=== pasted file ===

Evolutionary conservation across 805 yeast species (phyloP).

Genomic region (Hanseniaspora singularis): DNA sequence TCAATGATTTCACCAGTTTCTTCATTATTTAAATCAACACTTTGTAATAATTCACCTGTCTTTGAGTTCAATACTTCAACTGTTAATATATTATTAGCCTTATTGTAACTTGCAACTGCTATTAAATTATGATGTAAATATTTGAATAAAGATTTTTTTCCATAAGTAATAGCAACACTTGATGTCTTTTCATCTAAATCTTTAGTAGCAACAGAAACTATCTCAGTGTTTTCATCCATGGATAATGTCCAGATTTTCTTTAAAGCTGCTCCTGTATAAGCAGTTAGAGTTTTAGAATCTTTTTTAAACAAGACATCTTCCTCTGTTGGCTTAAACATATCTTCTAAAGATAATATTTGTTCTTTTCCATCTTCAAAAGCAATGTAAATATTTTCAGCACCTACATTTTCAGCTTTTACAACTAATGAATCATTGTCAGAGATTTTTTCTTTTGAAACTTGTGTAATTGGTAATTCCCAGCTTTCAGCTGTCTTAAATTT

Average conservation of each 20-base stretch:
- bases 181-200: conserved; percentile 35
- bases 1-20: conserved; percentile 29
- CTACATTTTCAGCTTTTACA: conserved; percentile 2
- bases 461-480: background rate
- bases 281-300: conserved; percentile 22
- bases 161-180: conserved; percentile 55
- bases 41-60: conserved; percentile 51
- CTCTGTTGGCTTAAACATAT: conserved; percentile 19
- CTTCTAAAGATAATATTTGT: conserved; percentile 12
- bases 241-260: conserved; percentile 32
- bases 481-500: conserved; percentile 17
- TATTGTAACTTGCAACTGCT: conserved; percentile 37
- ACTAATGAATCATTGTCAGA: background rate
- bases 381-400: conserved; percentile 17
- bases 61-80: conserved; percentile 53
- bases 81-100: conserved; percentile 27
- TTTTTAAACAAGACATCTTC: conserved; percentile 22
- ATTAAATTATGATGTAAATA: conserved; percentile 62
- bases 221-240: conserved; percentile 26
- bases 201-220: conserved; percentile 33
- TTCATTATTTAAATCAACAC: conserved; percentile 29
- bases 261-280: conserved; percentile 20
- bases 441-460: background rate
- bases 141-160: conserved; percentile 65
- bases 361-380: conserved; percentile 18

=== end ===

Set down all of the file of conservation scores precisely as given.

Evolutionary conservation across 805 yeast species (phyloP).

Genomic region (Hanseniaspora singularis): DNA sequence TCAATGATTTCACCAGTTTCTTCATTATTTAAATCAACACTTTGTAATAATTCACCTGTCTTTGAGTTCAATACTTCAACTGTTAATATATTATTAGCCTTATTGTAACTTGCAACTGCTATTAAATTATGATGTAAATATTTGAATAAAGATTTTTTTCCATAAGTAATAGCAACACTTGATGTCTTTTCATCTAAATCTTTAGTAGCAACAGAAACTATCTCAGTGTTTTCATCCATGGATAATGTCCAGATTTTCTTTAAAGCTGCTCCTGTATAAGCAGTTAGAGTTTTAGAATCTTTTTTAAACAAGACATCTTCCTCTGTTGGCTTAAACATATCTTCTAAAGATAATATTTGTTCTTTTCCATCTTCAAAAGCAATGTAAATATTTTCAGCACCTACATTTTCAGCTTTTACAACTAATGAATCATTGTCAGAGATTTTTTCTTTTGAAACTTGTGTAATTGGTAATTCCCAGCTTTCAGCTGTCTTAAATTT

Average conservation of each 20-base stretch:
- bases 181-200: conserved; percentile 35
- bases 1-20: conserved; percentile 29
- CTACATTTTCAGCTTTTACA: conserved; percentile 2
- bases 461-480: background rate
- bases 281-300: conserved; percentile 22
- bases 161-180: conserved; percentile 55
- bases 41-60: conserved; percentile 51
- CTCTGTTGGCTTAAACATAT: conserved; percentile 19
- CTTCTAAAGATAATATTTGT: conserved; percentile 12
- bases 241-260: conserved; percentile 32
- bases 481-500: conserved; percentile 17
- TATTGTAACTTGCAACTGCT: conserved; percentile 37
- ACTAATGAATCATTGTCAGA: background rate
- bases 381-400: conserved; percentile 17
- bases 61-80: conserved; percentile 53
- bases 81-100: conserved; percentile 27
- TTTTTAAACAAGACATCTTC: conserved; percentile 22
- ATTAAATTATGATGTAAATA: conserved; percentile 62
- bases 221-240: conserved; percentile 26
- bases 201-220: conserved; percentile 33
- TTCATTATTTAAATCAACAC: conserved; percentile 29
- bases 261-280: conserved; percentile 20
- bases 441-460: background rate
- bases 141-160: conserved; percentile 65
- bases 361-380: conserved; percentile 18